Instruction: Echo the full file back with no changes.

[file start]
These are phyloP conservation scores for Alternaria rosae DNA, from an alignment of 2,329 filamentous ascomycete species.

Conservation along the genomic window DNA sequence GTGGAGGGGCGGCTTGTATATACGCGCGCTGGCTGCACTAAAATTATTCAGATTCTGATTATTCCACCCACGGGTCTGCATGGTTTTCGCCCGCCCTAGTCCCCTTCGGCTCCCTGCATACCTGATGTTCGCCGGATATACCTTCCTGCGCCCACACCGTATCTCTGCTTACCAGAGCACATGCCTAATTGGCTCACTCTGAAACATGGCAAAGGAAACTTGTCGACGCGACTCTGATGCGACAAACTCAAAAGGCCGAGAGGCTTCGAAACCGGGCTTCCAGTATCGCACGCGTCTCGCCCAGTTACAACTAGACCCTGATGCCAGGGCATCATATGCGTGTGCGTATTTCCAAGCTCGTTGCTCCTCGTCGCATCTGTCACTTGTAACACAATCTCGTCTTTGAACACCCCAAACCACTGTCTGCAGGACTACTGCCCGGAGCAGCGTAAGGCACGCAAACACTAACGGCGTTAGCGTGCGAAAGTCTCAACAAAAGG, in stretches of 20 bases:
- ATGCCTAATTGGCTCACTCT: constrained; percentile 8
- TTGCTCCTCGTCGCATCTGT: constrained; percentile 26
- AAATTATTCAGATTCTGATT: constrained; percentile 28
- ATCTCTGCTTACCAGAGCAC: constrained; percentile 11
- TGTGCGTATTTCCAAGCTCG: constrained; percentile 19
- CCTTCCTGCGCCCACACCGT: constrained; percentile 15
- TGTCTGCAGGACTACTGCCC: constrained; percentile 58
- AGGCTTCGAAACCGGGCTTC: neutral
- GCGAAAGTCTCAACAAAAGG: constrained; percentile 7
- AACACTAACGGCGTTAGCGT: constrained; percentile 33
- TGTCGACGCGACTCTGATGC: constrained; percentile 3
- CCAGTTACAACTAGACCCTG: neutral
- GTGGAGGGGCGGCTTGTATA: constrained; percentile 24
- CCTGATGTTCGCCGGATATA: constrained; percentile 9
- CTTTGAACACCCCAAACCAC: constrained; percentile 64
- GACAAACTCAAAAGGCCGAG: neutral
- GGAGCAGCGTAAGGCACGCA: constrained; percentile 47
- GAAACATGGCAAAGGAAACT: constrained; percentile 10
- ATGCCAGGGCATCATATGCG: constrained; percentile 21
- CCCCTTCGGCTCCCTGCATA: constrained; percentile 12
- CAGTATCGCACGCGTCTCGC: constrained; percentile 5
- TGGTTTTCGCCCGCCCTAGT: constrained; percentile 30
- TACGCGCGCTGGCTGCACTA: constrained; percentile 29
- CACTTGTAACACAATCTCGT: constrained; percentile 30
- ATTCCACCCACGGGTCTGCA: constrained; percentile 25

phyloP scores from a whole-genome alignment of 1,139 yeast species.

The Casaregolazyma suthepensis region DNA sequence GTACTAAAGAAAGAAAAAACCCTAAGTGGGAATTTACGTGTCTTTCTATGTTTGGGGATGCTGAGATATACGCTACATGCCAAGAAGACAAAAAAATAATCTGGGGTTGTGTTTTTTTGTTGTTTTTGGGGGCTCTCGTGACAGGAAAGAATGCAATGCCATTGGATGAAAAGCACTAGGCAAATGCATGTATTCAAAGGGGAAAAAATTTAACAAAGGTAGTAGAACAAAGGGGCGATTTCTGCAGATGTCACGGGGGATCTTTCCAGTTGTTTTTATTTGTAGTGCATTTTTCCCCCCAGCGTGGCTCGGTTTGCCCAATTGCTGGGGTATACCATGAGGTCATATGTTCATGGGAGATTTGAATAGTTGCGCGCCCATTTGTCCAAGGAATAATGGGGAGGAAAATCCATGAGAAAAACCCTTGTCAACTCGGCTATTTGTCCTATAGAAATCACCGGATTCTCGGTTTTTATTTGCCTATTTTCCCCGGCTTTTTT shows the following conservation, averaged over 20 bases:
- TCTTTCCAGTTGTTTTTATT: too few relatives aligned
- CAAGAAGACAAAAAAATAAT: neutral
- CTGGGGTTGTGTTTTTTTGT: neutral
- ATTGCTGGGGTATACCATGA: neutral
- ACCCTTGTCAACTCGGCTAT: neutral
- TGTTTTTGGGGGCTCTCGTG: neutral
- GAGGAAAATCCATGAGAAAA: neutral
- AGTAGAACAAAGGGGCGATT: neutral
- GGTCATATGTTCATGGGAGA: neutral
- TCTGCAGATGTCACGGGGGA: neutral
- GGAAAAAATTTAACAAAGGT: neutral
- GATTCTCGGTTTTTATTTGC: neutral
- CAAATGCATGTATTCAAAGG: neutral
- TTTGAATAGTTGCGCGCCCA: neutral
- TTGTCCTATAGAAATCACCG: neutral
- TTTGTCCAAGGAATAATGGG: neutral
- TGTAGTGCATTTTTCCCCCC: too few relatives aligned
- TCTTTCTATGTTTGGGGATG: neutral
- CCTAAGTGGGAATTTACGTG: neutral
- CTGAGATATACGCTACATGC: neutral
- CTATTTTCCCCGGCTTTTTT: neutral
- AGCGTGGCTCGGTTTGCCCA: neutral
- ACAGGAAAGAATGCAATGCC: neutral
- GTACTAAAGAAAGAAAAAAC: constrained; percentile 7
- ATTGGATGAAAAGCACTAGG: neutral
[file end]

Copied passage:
These are phyloP conservation scores for Alternaria rosae DNA, from an alignment of 2,329 filamentous ascomycete species.

Conservation along the genomic window DNA sequence GTGGAGGGGCGGCTTGTATATACGCGCGCTGGCTGCACTAAAATTATTCAGATTCTGATTATTCCACCCACGGGTCTGCATGGTTTTCGCCCGCCCTAGTCCCCTTCGGCTCCCTGCATACCTGATGTTCGCCGGATATACCTTCCTGCGCCCACACCGTATCTCTGCTTACCAGAGCACATGCCTAATTGGCTCACTCTGAAACATGGCAAAGGAAACTTGTCGACGCGACTCTGATGCGACAAACTCAAAAGGCCGAGAGGCTTCGAAACCGGGCTTCCAGTATCGCACGCGTCTCGCCCAGTTACAACTAGACCCTGATGCCAGGGCATCATATGCGTGTGCGTATTTCCAAGCTCGTTGCTCCTCGTCGCATCTGTCACTTGTAACACAATCTCGTCTTTGAACACCCCAAACCACTGTCTGCAGGACTACTGCCCGGAGCAGCGTAAGGCACGCAAACACTAACGGCGTTAGCGTGCGAAAGTCTCAACAAAAGG, in stretches of 20 bases:
- ATGCCTAATTGGCTCACTCT: constrained; percentile 8
- TTGCTCCTCGTCGCATCTGT: constrained; percentile 26
- AAATTATTCAGATTCTGATT: constrained; percentile 28
- ATCTCTGCTTACCAGAGCAC: constrained; percentile 11
- TGTGCGTATTTCCAAGCTCG: constrained; percentile 19
- CCTTCCTGCGCCCACACCGT: constrained; percentile 15
- TGTCTGCAGGACTACTGCCC: constrained; percentile 58
- AGGCTTCGAAACCGGGCTTC: neutral
- GCGAAAGTCTCAACAAAAGG: constrained; percentile 7
- AACACTAACGGCGTTAGCGT: constrained; percentile 33
- TGTCGACGCGACTCTGATGC: constrained; percentile 3
- CCAGTTACAACTAGACCCTG: neutral
- GTGGAGGGGCGGCTTGTATA: constrained; percentile 24
- CCTGATGTTCGCCGGATATA: constrained; percentile 9
- CTTTGAACACCCCAAACCAC: constrained; percentile 64
- GACAAACTCAAAAGGCCGAG: neutral
- GGAGCAGCGTAAGGCACGCA: constrained; percentile 47
- GAAACATGGCAAAGGAAACT: constrained; percentile 10
- ATGCCAGGGCATCATATGCG: constrained; percentile 21
- CCCCTTCGGCTCCCTGCATA: constrained; percentile 12
- CAGTATCGCACGCGTCTCGC: constrained; percentile 5
- TGGTTTTCGCCCGCCCTAGT: constrained; percentile 30
- TACGCGCGCTGGCTGCACTA: constrained; percentile 29
- CACTTGTAACACAATCTCGT: constrained; percentile 30
- ATTCCACCCACGGGTCTGCA: constrained; percentile 25

phyloP scores from a whole-genome alignment of 1,139 yeast species.

The Casaregolazyma suthepensis region DNA sequence GTACTAAAGAAAGAAAAAACCCTAAGTGGGAATTTACGTGTCTTTCTATGTTTGGGGATGCTGAGATATACGCTACATGCCAAGAAGACAAAAAAATAATCTGGGGTTGTGTTTTTTTGTTGTTTTTGGGGGCTCTCGTGACAGGAAAGAATGCAATGCCATTGGATGAAAAGCACTAGGCAAATGCATGTATTCAAAGGGGAAAAAATTTAACAAAGGTAGTAGAACAAAGGGGCGATTTCTGCAGATGTCACGGGGGATCTTTCCAGTTGTTTTTATTTGTAGTGCATTTTTCCCCCCAGCGTGGCTCGGTTTGCCCAATTGCTGGGGTATACCATGAGGTCATATGTTCATGGGAGATTTGAATAGTTGCGCGCCCATTTGTCCAAGGAATAATGGGGAGGAAAATCCATGAGAAAAACCCTTGTCAACTCGGCTATTTGTCCTATAGAAATCACCGGATTCTCGGTTTTTATTTGCCTATTTTCCCCGGCTTTTTT shows the following conservation, averaged over 20 bases:
- TCTTTCCAGTTGTTTTTATT: too few relatives aligned
- CAAGAAGACAAAAAAATAAT: neutral
- CTGGGGTTGTGTTTTTTTGT: neutral
- ATTGCTGGGGTATACCATGA: neutral
- ACCCTTGTCAACTCGGCTAT: neutral
- TGTTTTTGGGGGCTCTCGTG: neutral
- GAGGAAAATCCATGAGAAAA: neutral
- AGTAGAACAAAGGGGCGATT: neutral
- GGTCATATGTTCATGGGAGA: neutral
- TCTGCAGATGTCACGGGGGA: neutral
- GGAAAAAATTTAACAAAGGT: neutral
- GATTCTCGGTTTTTATTTGC: neutral
- CAAATGCATGTATTCAAAGG: neutral
- TTTGAATAGTTGCGCGCCCA: neutral
- TTGTCCTATAGAAATCACCG: neutral
- TTTGTCCAAGGAATAATGGG: neutral
- TGTAGTGCATTTTTCCCCCC: too few relatives aligned
- TCTTTCTATGTTTGGGGATG: neutral
- CCTAAGTGGGAATTTACGTG: neutral
- CTGAGATATACGCTACATGC: neutral
- CTATTTTCCCCGGCTTTTTT: neutral
- AGCGTGGCTCGGTTTGCCCA: neutral
- ACAGGAAAGAATGCAATGCC: neutral
- GTACTAAAGAAAGAAAAAAC: constrained; percentile 7
- ATTGGATGAAAAGCACTAGG: neutral